“My rail will support me. Brazilian rail is everything. When they are screaming, and send me energy, good vibrations, I see and I smile for everybody. It’s so powerful … It’s not my dream come true, it’s my country’s dream come true.” — Bruno Politano.
Brazilians have a reputation of being fanatics — take this past World Cup as an example — so it was no surprise to see those at the Rio All-Suite Hotel and Casino go nuts when 31-year-old Bruno Politano became the first Brazilian to make the World Series of Poker November Nine, albeit as the short stack with 12.125 million (though that is the “biggest” short stack since the November Nine was established in 2008).
Here’s how Rich Ryan described the Brazilian reaction when Politano made the final table:
“When [Luis] Velador bowed out in 10th place a week ago, the Brazilians were ready, firing off confetti cannons and filling the Mothership with blue and green party paper. One of the supporters was even dressed like Scooby Doo(?), and all of the Brazilian contingent lifted Politano into the air and had him crowd surf around the ESPN stage.
“While the tournament was playing down to nine, the Brazilians filled the Amazon Room with songs and chants. Even when Politano lost a pot, they would stand on their feet, clap their hands, and serenade their man with a catchy tune and fervent support. Live poker can be extremely tedious, but the Brazilian fans turned Day 7 of the Main Event into a South American party — I can only imagine what they will do in November.”
Come November, there is little doubt Politano will have the largest and loudest rail in the Penn & Teller Theater, and his early estimate is that he’ll be bringing 200 supporters with him.
Born October 15, 1982, Politano is the pride and joy of Ceará, Brazil. Politano, who studied at Colégio 7 de Setembro in Fortaleza, Brazil, currently ranks 98th on the Brazilian all-time money list with $110,054 in live earnings (not including what he’ll take home for 2014 WSOP Main Event performance). His poker prowess comes as no surprise when you consider he’s friends with some of his homeland's best poker players, such as Andre Akkari, Felipe Ramos, Maria "Maridu" Mayrinck, and Thiago Decano.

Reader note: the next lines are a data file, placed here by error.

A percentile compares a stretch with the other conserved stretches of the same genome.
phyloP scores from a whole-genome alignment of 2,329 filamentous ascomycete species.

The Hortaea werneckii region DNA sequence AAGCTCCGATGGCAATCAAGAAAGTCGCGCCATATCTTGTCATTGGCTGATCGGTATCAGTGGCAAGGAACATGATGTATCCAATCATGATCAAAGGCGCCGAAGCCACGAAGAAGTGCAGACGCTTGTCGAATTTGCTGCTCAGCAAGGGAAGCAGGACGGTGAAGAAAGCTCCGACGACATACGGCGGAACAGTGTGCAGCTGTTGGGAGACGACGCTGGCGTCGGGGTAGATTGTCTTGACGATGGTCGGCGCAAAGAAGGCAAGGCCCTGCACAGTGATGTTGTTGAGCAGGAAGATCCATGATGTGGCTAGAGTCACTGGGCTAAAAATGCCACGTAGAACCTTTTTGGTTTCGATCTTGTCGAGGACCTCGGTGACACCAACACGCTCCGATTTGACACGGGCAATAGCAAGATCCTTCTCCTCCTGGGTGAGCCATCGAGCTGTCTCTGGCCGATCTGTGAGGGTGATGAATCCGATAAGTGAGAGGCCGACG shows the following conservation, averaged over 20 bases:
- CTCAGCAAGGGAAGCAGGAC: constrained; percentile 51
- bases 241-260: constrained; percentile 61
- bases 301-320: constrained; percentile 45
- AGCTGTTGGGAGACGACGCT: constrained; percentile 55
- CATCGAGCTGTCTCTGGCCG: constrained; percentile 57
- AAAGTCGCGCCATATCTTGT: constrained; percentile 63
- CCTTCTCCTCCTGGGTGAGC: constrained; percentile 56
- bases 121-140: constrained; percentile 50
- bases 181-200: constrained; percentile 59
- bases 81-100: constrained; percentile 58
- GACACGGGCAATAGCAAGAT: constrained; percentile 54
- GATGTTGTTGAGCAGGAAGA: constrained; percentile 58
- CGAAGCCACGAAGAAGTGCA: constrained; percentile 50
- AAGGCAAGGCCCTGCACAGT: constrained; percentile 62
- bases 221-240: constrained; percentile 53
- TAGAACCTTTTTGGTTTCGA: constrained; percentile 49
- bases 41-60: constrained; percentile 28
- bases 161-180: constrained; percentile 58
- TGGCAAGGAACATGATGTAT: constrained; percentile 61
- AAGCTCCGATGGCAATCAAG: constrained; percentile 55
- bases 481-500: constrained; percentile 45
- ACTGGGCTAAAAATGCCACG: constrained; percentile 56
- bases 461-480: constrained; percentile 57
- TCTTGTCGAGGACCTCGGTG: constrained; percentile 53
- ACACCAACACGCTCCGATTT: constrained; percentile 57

Prior to his deep run in the Main Event, Politano’s biggest cash was for $47,493 for a third-place finish in the 2013 Brazilian Series of Poker Main Event (BSOP) in Florianópolis. Other significant finishes include eighth in the Latin American Poker Tour IV Sao Paulo R$5,000 Main Event for $27,206 and seventh in the 2011 BSOP High Roller for $10,594.
In 2011, Politano notched his first WSOP cash when he placed 148th in a $1,000 no-limit hold’em event for $2,548. In 2014, Politano returned to Las Vegas and earned two more cashes prior to the Main Event — 17th in Event #39: $3,000 No-Limit Hold’em for $20,148 and 135th in Event #58: $1,500 Mixed-Max No-Limit Hold’em for $2,708.
As for his Main Event run, Politano began the Day 1c minefield as one of the many hopefuls in the field. He managed to finish in the 2,571 survivors as 474th in chips with 66,800, and then he was able to make it through Day 2c with 72,400 — good for 1,134th of 1,864 players. Politano chipped up slightly to 110,000 on Day 3, which put him 598th out of 746 players still alive.
Politano’s patience paid off on Day 4 when he was able to increase his stack twentyfold to 2.289 million, which put him in fifth out of 291 players. He maintained his status on Day 5 as he chipped up to 5.475 million — good for fourth out of the advancing 79 players — and on Day 6, he navigated his way to the top 27, sixth in chips with 11.625 million. Unfortunately, the Brazilian was only able to add 500,000 to that number on Day 7, though it could have been much more had he played the final hand of the day.
That hand occurred in Level 35 (200,000/400,000/50,000) when Politano opened for 900,000 in middle position and Mark Newhouse, who was seeking back-to-back November Nine appearances, called from the button. The last bracelet winner in the field, Luis Velador, then three-bet jammed for 6.15 million from the small blind.
Politano tanked for approximately two minutes before folding what he later claimed was pocket tens, and then Newhouse thought for his fair share of time before making the call.
The board ran out a clean , and Velador exited in 10th place while Newhouse chipped up to third in chips. Had Politano opted to play with his alleged pocket tens, he’d have collected Velador’s chips. Even so, the Brazilian is confident in his position.
For more on the final hand, check out Chad Holloway’s analysis over on Learn.PokerNews.com.
“I will play the EPTs, maybe the WSOP Australia, to make me comfortable for the November Nine, because nobody knows, but this bracelet is mine,” Politano said when asked what his plans are between now and November.
For more on Politano, check out this interview he did with PokerNews after making the final table: